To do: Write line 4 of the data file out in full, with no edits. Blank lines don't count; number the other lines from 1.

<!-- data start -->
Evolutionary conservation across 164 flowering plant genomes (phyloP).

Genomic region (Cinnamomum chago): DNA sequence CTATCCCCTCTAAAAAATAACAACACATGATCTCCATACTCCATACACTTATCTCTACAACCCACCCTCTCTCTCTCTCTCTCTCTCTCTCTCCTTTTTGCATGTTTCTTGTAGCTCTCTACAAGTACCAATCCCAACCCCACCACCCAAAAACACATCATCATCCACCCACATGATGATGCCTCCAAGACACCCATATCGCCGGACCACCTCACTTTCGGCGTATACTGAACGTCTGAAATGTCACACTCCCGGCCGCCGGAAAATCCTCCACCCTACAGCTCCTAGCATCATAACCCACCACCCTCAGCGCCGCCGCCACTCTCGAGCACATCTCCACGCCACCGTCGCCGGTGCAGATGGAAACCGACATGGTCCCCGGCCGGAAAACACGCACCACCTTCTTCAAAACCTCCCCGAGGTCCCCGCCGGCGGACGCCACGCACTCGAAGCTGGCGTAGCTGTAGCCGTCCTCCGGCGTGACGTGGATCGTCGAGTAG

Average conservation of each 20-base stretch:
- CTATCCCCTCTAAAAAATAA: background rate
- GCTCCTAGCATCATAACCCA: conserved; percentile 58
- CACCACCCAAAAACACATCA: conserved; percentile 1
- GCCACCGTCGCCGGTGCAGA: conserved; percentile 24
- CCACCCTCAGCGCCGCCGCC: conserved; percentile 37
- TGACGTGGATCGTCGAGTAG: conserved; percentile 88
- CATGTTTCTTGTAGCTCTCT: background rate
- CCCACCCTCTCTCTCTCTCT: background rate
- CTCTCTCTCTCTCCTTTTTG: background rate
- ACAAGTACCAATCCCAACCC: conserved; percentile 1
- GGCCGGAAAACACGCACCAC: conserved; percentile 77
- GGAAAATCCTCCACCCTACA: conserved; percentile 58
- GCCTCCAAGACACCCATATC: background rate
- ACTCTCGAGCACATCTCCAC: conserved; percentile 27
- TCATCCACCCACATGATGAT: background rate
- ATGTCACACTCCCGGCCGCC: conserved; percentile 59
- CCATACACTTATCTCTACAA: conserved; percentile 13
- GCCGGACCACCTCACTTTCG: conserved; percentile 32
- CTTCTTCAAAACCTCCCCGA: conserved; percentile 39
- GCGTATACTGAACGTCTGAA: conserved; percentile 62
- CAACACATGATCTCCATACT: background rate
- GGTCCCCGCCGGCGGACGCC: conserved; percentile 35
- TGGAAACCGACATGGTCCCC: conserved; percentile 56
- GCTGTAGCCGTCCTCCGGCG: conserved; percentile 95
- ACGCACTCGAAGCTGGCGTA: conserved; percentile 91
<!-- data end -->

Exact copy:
- CTATCCCCTCTAAAAAATAA: background rate